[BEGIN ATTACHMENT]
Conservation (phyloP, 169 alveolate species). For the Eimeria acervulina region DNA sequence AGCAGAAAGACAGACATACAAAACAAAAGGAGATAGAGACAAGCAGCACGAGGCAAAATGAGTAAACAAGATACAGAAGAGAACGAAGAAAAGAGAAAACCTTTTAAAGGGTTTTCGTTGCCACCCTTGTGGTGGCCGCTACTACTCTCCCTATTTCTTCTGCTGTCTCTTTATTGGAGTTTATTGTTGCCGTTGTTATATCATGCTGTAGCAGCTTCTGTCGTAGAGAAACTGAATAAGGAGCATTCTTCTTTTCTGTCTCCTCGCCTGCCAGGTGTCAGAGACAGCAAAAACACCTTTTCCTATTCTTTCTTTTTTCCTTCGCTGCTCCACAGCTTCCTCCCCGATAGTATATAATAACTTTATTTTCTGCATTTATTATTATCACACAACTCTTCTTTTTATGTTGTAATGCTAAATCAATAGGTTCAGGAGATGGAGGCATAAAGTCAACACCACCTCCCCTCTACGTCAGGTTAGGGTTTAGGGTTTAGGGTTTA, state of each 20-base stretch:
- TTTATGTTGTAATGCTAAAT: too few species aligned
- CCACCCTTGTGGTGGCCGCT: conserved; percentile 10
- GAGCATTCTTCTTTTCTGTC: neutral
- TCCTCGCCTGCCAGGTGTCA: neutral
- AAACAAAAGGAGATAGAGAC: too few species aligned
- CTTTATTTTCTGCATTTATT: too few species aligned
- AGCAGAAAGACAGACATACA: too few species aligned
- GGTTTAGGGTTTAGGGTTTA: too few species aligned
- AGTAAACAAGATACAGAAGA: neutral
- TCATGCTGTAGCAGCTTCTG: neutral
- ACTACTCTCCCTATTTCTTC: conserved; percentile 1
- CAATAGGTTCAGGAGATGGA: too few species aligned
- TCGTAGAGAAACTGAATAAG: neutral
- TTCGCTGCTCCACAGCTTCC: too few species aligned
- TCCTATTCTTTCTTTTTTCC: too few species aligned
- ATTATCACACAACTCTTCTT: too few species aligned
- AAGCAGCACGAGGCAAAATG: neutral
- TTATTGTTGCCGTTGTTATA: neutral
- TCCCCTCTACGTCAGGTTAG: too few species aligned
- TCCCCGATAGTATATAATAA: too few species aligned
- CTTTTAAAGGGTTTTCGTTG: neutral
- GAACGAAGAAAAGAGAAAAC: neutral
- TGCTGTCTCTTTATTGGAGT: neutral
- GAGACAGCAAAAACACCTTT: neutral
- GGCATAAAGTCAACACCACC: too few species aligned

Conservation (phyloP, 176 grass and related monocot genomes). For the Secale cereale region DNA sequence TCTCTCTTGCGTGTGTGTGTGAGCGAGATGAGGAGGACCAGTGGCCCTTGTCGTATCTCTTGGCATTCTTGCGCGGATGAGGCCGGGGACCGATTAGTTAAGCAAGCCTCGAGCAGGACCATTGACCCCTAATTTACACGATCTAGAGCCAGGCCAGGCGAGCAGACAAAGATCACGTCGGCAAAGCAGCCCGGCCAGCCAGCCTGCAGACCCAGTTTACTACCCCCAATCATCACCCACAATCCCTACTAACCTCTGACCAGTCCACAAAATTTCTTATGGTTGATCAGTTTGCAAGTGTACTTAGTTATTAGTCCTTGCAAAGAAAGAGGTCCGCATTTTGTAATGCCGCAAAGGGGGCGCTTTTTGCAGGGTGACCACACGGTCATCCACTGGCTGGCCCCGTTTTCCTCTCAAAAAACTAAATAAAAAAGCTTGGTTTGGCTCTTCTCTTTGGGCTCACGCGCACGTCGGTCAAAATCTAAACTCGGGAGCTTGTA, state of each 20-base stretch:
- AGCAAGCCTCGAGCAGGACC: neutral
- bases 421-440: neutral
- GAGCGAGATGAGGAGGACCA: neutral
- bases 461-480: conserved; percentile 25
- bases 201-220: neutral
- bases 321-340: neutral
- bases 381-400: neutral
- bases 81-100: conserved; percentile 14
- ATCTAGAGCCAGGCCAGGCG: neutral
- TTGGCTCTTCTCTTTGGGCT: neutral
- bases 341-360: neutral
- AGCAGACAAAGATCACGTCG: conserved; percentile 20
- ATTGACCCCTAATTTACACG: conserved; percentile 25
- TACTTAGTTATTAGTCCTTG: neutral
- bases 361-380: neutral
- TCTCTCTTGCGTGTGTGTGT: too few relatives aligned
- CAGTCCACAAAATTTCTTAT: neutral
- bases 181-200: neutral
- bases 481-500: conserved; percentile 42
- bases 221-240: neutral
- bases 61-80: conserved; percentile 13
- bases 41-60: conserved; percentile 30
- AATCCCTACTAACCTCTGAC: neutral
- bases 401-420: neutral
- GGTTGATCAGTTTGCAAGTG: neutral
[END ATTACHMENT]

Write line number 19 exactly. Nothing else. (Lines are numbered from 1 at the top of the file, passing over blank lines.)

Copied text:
- TTATTGTTGCCGTTGTTATA: neutral